What we’ve made of it all is an 88-page souvenir of a moment in time when a non-life-threatening crisis hit the world, one for which nobody was to blame, and nobody knew how long it would last. People scrambled to find alternative routes home, any way, any how, or tried to make the best of wherever fate had placed them. It was a moment of unplanned disruption, never to be repeated in quite the same way. The perfect subject for a magazine, in fact.
That magazine is now available for sale, and definitely looks worth the $18.95.
Stranded Takes Off [Magtastic Blogsplosion]
Really cool exposures from photographer William George Wadman showing the motion of dancers.
Motion [William George Wadman]
Lisa Simpson’s wedding from the sixth season episode “Lisa’s Wedding” (aired 19 March 1995) takes place today. Congratulations grown-up Lisa!
A.J. Jacobs (The Know-it-all, The Year of Living Biblically) has decided for his newest project to try to do only one thing at a time, i.e. unitask as opposed to multitask. It turns out to be pretty difficult for someone who normally checks his email while reading the newspaper, eating breakfast and talking to his wife, as Jacobs does. But he raises some really interesting points about how we spend our time. And the picture above? Explained:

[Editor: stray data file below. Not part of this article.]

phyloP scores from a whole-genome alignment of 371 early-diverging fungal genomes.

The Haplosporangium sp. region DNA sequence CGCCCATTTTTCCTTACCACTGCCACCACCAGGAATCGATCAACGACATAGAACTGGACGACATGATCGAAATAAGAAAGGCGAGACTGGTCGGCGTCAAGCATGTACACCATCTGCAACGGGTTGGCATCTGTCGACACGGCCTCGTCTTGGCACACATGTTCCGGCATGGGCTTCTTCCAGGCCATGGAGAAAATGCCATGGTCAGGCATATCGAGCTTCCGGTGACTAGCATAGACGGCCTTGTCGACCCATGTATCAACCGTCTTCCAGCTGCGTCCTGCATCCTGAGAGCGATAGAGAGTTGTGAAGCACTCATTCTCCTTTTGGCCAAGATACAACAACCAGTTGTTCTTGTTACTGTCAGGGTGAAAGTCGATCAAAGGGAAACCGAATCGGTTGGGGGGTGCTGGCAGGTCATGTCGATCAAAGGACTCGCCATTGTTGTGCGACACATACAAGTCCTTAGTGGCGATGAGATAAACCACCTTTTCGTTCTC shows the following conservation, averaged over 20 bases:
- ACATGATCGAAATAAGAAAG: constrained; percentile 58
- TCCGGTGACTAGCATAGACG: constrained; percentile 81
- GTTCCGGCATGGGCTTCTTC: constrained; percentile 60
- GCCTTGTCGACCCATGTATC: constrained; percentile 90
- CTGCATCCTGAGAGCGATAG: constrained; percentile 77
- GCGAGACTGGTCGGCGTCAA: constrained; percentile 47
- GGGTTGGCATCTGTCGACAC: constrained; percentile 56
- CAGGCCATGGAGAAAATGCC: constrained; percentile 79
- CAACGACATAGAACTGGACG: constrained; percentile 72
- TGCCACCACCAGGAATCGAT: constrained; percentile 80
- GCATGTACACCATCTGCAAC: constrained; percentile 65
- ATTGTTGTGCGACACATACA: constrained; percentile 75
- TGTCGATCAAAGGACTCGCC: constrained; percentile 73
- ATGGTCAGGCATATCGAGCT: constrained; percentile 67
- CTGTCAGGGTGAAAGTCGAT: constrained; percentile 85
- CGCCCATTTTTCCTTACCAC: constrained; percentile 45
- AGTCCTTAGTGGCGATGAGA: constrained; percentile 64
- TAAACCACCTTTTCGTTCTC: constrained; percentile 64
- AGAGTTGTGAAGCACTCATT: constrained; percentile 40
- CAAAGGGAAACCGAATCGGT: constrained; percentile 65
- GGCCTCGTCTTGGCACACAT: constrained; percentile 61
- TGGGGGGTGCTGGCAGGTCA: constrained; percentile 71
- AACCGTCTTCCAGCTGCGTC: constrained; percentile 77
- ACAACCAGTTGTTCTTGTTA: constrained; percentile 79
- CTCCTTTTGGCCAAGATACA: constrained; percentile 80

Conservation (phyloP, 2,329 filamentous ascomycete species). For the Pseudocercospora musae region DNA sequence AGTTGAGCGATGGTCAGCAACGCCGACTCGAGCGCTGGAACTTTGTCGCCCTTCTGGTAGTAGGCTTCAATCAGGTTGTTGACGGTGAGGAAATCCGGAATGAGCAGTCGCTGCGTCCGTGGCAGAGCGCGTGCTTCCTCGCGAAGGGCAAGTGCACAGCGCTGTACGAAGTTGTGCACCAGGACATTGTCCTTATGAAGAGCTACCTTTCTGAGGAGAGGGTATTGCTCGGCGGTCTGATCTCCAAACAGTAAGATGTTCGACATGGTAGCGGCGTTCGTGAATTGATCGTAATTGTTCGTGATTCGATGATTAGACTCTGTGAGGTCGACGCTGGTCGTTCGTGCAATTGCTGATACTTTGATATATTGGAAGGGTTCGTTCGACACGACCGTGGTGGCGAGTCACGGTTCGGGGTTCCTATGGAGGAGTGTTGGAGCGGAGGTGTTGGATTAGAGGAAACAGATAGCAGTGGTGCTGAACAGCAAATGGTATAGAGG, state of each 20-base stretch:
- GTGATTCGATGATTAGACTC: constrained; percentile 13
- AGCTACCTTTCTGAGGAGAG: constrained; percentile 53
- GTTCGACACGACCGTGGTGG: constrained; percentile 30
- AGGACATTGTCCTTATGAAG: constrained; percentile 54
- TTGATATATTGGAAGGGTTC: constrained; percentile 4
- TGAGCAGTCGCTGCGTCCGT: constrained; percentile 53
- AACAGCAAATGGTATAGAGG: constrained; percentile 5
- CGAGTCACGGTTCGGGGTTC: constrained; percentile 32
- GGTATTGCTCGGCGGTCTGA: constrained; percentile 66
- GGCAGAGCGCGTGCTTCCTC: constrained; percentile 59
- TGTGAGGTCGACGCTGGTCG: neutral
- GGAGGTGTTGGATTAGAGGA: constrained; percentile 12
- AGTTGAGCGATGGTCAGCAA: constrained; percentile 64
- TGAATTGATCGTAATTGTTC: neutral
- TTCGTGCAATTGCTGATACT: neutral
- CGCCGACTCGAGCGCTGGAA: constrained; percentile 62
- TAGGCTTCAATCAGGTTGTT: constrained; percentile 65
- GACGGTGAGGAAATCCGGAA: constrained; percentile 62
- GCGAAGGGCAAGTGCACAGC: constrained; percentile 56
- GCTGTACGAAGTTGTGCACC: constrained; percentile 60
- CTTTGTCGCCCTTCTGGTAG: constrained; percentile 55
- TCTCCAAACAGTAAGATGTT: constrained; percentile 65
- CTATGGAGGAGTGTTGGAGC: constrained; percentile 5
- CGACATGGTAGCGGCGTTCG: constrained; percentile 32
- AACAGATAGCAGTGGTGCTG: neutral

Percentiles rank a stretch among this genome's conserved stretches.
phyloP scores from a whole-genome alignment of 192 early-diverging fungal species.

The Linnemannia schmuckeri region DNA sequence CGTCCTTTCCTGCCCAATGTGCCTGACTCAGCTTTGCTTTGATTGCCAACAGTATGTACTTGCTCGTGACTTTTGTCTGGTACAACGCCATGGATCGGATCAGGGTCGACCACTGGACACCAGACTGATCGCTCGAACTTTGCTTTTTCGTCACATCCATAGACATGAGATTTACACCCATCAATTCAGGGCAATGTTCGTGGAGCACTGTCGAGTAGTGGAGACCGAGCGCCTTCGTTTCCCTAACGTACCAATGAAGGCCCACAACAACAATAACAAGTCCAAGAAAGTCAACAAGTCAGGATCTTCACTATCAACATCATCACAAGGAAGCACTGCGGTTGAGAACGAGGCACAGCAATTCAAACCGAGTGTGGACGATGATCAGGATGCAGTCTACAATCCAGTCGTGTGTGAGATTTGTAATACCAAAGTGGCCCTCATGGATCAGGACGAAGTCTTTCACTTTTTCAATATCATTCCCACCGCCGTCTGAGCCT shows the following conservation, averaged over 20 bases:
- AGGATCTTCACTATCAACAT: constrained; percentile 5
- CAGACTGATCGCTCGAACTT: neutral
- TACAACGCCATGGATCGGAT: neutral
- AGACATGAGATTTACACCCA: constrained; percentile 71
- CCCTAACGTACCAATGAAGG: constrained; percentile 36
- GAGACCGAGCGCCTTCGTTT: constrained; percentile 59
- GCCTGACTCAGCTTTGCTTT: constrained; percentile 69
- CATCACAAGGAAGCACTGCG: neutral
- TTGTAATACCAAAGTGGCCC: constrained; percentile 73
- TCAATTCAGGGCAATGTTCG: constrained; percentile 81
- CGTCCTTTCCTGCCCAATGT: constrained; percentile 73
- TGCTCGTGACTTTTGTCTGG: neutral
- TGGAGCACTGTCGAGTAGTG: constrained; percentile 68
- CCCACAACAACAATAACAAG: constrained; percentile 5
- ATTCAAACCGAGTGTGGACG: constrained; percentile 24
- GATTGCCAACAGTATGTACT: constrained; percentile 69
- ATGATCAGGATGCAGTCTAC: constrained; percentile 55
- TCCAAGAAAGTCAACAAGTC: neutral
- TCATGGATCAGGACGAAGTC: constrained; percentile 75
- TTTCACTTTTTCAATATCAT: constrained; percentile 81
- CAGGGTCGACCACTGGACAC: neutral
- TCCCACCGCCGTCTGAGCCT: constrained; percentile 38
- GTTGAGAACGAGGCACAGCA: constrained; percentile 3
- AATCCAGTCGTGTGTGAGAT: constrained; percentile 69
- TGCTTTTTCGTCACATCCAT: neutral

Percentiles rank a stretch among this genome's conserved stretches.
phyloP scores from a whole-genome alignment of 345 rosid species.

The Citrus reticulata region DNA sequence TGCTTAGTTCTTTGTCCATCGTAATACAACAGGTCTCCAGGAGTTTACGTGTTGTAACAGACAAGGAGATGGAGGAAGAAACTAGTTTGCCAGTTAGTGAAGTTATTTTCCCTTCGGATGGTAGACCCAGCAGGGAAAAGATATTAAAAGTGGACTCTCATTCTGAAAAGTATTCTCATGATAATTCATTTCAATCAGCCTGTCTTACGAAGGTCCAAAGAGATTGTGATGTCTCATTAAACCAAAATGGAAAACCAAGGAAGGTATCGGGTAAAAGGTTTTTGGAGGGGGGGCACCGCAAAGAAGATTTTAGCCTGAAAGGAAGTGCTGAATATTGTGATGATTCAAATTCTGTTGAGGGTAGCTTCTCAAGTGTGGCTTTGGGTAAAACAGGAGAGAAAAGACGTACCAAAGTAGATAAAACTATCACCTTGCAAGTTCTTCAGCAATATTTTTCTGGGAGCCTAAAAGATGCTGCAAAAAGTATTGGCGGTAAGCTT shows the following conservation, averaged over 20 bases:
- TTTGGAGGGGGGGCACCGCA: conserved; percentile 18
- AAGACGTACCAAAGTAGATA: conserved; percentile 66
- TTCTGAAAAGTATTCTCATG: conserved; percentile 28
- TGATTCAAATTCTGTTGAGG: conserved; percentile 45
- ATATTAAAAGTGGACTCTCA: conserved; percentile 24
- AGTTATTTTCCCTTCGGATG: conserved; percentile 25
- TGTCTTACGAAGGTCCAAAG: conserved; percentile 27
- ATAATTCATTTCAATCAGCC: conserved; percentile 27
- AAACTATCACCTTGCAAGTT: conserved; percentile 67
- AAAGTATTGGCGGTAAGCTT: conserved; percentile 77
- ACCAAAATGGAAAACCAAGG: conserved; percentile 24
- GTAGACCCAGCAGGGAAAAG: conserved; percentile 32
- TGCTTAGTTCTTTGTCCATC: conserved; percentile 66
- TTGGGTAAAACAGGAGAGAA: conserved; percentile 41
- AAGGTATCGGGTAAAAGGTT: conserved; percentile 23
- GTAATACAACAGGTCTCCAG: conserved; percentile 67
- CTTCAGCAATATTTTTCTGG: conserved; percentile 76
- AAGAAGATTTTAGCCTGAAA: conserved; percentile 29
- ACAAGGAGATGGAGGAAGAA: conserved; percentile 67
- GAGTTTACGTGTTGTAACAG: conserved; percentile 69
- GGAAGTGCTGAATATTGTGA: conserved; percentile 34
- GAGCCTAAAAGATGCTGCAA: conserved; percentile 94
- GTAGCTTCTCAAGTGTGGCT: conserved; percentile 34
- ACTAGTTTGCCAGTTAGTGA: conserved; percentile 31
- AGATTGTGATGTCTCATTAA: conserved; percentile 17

Day four I’ve got to do something about my desk. This is where most of my crimes against focus occur. There are so many temptations. So many needs to fulfil. Snacks, cups of water, caffeine, curiosity about what Julie’s doing. I pop up from my desk once every five minutes.
I decide to engage in some light bondage. I once read about how Odysseus demanded his sailors tie him to the mast so he wouldn’t take a swan dive off the starboard side when he heard the alluring singing of the Sirens. So, in an homage, I’ve tied myself to the chair in front of my computer with a long extension cord. It feels safe, like a seat belt.
Five minutes ago, I thought of adjusting the lamp, since the bulb was spotlighting my face as if I was about to sing a solo. But then I’d have to unknot the cord and get up. I stay in the chair and return to my computer. It’s working!
My Colossal Task Burden [The Guardian]